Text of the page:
I enjoyed talking about unit testing last night, and would like to thank Swansea Software Development Community and especially Viv Richards for organising the event, TechHub for the venue, and everyone who turned up to listen, ask questions and offer feedback.
The slides are available here. You’ll find links in the slide deck to the various papers and articles I referenced, but for convenience I’m listing them here with some notes.
How Did Software Get So Reliable Without Proof? by Sir Tony Hoare, published in 1996, is a considered and authoritative paper, in which the author calls into question much of his own research. It’s not necessary to prove your programs correct, he writes, you can create systems which are both large and reliable using more pragmatic techniques. Since then, his conviction has strengthened. I had the privilege of attending his keynote at Europython 2009, when he spoke about the science of computing and the engineering of software (this same talk is available on InfoQ). His closing slide stated: One day, software will be the most reliable component of every product which contains it; and software engineering will be the most dependable of all engineering professions.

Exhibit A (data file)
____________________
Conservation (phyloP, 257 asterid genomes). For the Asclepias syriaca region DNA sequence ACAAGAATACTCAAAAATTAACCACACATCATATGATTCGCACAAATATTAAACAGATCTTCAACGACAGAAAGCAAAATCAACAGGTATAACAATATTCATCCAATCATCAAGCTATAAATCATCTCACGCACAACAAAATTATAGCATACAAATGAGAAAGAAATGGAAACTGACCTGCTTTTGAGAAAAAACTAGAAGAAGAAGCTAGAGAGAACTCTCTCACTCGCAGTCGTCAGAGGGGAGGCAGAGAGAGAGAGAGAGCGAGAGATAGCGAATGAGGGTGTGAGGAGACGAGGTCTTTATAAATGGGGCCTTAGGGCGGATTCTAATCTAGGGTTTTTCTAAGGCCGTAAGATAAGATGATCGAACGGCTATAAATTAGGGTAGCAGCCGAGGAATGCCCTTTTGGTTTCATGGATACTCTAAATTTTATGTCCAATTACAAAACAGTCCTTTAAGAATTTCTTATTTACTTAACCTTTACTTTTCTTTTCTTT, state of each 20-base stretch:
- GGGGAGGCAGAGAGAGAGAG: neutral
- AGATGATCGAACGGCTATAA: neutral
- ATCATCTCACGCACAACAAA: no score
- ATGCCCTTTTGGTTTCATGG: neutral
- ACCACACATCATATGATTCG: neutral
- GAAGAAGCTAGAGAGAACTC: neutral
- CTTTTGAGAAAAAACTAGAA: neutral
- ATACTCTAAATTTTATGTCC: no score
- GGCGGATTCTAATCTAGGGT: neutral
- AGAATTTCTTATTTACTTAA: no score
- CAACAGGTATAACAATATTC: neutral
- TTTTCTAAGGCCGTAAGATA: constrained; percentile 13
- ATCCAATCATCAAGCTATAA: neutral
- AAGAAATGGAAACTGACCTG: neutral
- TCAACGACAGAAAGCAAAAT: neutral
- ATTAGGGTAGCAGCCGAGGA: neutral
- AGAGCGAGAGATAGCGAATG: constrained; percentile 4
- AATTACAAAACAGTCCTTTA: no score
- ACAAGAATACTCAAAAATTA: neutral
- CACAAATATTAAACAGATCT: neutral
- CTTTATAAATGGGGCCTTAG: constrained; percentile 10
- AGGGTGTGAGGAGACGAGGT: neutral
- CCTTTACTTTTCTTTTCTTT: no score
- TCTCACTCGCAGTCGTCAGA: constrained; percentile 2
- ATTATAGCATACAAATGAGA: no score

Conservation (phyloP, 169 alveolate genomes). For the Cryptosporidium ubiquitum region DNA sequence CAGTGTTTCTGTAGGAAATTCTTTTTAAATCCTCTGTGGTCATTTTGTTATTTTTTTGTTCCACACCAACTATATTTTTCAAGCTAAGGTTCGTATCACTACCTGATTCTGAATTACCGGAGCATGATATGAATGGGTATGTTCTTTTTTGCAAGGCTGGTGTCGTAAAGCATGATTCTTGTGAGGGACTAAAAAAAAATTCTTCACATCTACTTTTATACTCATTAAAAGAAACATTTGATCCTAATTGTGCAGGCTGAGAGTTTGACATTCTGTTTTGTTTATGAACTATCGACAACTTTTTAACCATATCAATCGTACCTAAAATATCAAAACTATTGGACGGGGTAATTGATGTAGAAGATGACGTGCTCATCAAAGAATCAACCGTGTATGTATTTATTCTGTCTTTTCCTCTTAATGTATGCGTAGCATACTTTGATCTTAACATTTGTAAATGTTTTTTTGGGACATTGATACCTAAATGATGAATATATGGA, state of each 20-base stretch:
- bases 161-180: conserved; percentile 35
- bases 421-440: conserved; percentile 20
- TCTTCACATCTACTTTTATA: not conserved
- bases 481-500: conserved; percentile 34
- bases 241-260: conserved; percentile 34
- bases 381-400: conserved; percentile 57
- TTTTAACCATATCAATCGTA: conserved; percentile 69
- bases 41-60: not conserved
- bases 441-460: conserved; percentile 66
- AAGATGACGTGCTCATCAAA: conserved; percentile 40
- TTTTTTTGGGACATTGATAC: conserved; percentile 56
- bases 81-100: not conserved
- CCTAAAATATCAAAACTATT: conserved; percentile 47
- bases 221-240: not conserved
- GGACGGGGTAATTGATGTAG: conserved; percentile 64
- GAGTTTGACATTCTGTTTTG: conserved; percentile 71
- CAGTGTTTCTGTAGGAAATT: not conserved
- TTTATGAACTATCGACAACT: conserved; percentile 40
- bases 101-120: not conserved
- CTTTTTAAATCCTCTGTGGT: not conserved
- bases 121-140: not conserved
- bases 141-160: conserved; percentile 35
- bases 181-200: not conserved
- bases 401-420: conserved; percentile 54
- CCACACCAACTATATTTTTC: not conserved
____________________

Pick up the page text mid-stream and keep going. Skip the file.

Why Most Unit Testing is Waste by James O Coplien calls out the unit testing zealots and makes the point that testers should be skeptical.
How SQLite Is Tested details what it takes to make bomb-proof software. Most of the tests described are system level tests. It’s an impressive document which proves that writing tests requires creativity, determination and maybe even a sprinkling of malice.
Flaky Tests at Google and How We Mitigate Them is an honest and all too familiar tale of unreliable tests. However hard you try to eradicate test instabilities, it seems they creep back in at the same rate.
Goto Fail, Heartbleed, and Unit Testing Culture argues unit tests would have trapped some notorious bugs in low level security software. It goes on to describe in detail the changing culture of the Google Web Server team, which successfully adopted a test-focused regime. There’s some good advice on de-flaking, so I hope the author connected with his suffering colleagues.
The correspondence between Donald E. Knuth and Peter van Emde Boas on priority deques during the spring of 1977 provides the background and context of Donald Knuth’s famous quotation, “Beware of bugs in the above code; I have only proved it correct, not tried it”. It’s a a witty admonition but Donald Knuth isn’t joking. Don’t trust code until you’ve run it. Better, run it repeatedly through automated tests.